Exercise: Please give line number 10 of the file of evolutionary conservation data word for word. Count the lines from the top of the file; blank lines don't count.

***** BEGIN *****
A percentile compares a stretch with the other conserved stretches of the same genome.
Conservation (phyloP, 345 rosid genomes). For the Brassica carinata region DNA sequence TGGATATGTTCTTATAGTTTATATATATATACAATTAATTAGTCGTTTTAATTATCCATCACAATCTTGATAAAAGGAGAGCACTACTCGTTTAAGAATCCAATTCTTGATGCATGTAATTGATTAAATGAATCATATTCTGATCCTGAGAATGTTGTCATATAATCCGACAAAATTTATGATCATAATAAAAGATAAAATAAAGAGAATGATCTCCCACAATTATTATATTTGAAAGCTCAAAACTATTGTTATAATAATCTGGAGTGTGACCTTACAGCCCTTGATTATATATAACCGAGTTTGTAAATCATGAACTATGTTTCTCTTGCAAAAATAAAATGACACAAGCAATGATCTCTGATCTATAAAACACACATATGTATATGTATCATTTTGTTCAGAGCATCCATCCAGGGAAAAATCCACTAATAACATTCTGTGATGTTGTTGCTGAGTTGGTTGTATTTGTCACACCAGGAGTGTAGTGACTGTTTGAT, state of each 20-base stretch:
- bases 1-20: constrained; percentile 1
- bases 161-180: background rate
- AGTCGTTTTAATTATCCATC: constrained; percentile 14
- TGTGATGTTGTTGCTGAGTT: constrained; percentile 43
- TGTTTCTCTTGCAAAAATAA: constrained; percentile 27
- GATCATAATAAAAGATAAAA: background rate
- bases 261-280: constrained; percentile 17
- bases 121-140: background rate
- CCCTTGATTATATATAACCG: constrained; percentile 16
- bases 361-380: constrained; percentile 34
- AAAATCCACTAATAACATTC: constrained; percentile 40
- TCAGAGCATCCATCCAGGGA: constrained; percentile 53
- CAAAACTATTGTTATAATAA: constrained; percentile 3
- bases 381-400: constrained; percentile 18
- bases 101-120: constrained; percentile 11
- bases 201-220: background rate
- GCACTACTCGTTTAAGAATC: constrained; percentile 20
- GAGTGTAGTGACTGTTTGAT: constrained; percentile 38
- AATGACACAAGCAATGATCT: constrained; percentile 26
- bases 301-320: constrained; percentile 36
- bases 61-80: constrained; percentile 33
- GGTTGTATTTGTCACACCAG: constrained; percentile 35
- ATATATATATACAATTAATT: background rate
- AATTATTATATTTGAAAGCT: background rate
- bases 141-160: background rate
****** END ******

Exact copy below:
- bases 121-140: background rate